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Carl Furillo

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Carl Anthony Furillo
(Skoonj or The Reading Rifle)

  • Bats Right, Throws Right
  • Height 6' 0", Weight 190 lb.

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[edit] Biographical Information

Carl Furillo was a player whose fame would have been greater on many teams other than the one he played for during his entire career. While Carl was a very good player, the Brooklyn Dodgers of the time were full of Hall of Famers and major stars, and it was tough to get noticed. On the other hand, one can also argue that Carl got a lot more attention than similarly-talented players because his teams were so prominent.

Furillo broke in with the Dodgers in 1946 at the age of 24, after the war ended. Like Gil Hodges, he had the misfortune of missing some years to military service. He hit over .280 as a rookie, and with one exception would go on to hit at least .280 for all the years he played as a regular.

Furillo's expertise was his batting average. His lifetime average was .299, and in his 13 years as a regular he hit over .300 five times and over .290 five other times. While he was not much good at drawing walks, he had moderate power, and slugged .500 three times (with a high of .580 in 1953). He also had a strong arm in the outfield, and was given the name The Reading Rifle. (He came from a small town only 4 miles from Reading, PA). In fact, early in his minor league career, his manager Fresco Thompson tried to convert him to pitching, but Furillo was so wild that he was endangering opposite batters' lives. As an outfielder, however, he was a master at playing the tricky right-field corner of Ebbets Field.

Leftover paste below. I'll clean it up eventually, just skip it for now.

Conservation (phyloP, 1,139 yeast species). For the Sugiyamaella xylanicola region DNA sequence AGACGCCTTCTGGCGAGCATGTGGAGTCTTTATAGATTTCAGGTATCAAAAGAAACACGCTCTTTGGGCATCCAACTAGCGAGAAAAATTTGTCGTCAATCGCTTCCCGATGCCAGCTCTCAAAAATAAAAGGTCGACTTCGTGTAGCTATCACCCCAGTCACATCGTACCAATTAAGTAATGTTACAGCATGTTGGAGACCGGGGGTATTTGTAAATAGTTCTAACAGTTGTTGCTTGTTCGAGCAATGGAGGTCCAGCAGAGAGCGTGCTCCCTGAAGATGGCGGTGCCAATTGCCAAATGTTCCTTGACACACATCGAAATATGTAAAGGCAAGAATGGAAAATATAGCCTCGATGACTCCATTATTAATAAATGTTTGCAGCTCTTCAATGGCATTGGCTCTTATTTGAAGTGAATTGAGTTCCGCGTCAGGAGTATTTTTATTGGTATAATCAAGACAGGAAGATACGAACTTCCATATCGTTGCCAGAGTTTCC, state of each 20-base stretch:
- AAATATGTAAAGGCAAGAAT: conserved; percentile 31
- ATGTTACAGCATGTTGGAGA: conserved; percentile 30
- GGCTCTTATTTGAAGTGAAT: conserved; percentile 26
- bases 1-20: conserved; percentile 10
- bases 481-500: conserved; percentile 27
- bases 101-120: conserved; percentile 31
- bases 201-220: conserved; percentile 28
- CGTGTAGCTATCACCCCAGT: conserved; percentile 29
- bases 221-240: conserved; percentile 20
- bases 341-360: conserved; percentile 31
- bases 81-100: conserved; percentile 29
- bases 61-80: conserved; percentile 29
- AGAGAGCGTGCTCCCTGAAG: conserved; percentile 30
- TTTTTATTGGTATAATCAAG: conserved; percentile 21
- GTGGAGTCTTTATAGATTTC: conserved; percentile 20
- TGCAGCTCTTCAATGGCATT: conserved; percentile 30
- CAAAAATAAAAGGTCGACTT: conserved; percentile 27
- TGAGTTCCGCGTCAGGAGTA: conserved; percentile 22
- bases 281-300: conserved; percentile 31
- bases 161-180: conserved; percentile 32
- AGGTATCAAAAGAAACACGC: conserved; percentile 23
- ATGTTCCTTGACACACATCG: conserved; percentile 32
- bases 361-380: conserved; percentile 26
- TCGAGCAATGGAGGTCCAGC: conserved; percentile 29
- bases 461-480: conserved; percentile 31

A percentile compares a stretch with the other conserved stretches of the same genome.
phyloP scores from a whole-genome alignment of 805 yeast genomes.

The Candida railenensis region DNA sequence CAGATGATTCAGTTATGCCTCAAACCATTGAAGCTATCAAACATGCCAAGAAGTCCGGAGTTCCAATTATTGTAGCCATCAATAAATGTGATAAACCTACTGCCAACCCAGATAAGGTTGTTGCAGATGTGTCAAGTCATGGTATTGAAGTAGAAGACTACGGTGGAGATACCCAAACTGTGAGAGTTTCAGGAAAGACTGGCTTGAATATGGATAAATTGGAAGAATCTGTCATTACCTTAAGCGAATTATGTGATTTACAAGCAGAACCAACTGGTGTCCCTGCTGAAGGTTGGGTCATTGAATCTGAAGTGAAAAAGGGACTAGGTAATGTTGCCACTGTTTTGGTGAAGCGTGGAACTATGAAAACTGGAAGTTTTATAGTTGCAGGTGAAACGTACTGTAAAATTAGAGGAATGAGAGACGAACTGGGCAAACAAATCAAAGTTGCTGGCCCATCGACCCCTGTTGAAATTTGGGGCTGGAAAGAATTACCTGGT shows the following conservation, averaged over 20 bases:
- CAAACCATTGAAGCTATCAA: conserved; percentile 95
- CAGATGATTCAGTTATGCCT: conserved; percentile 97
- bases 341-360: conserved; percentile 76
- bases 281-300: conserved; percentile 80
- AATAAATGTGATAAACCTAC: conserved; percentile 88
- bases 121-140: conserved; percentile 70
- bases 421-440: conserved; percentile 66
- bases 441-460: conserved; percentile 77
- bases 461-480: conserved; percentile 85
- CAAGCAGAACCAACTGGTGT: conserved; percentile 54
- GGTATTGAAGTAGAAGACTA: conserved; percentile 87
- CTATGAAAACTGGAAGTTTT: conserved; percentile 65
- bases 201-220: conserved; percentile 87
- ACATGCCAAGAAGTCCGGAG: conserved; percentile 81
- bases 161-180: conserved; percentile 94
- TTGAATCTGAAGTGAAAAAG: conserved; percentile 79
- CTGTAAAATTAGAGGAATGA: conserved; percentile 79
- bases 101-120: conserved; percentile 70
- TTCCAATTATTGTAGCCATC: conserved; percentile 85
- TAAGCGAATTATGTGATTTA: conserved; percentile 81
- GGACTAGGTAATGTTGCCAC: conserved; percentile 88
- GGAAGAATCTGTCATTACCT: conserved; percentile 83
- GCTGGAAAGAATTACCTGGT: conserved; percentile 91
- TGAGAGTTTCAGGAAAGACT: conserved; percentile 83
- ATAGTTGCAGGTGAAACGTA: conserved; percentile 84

He was on the sideline when he won his batting title in 1953. On September 6, the Giants' Ruben Gomez plunked him on the wrist. There was a long history of animosity between the Giants and the Dodgers, and especially between Furillo and Leo Durocher, his former manager with Brooklyn. That day, Furillo charged at Durocher, in the Giants' dugout, and a furious brawl erupted along the first base line; someone stepped on Furillo's right hand during the melee, breaking a bone and keeping him out of action until the World Series.

After 12 years in Brooklyn, Furillo followed the Dodgers to Los Angeles in 1958, but his career petered out as he aged. Although he hit .290 in 50 games in 1959 and won Game 3 of the World Series with a bases-loaded pinch hit single, he appeared in only 8 games the next year and was done, because of a leg injury. He sued the team for releasing him while injured and won a considerable settlement, but that action also got him black-balled from future employment in baseball.

Furillo appeared in seven World Series with the Dodgers between 1947 and 1959, getting 34 hits. He also appeared in the 1952 and 1953 All-Star Games. He led the league in batting in 1953, but otherwise did not lead the league in any major hitting category. His highest finish in the MVP voting was 6th in 1949, when he hit .322 with 106 RBI. However, teammate Jackie Robinson won the award.

Based on "similarity scores", two of the three most similar players to Furillo are Minnie Minoso and Tony Oliva.

After his retirement, Furillo briefly ran a deli restaurant in Queens, NY, then moved his family back to Reading and worked in construction. He was working for the Otis Elevator Company installing elevator doors on the huge World Trade Center building project when author Roger Kahn caught up with him in the fall of 1970.

His brother, Nick Furillo, played in the minor leagues in 1940.

[edit] Notable Achievements

  • 2-time NL All-Star (1952 & 1953)
  • NL Batting Average Leader (1953)
  • NL At Bats Leader (1951)
  • 20-Home Run Seasons: 3 (1953, 1955 & 1956)
  • 100 RBI Seasons: 2 (1949 & 1950)
  • Won two World Series with the Brooklyn Dodgers (1955) and the Los Angeles Dodgers (1959)

[edit] Further Reading

  • Roger Kahn: "The Hard Hat Who Sued Baseball", in The Boys of Summer, Perennial Classics, Harper and Collins Publishers, New York, NY, 2000, pp. 327-341 (originally published in 1972).
  • Ted Reed: Carl Furillo, Brooklyn Dodgers All-Star, McFarland, Jefferson, NC, 2011.
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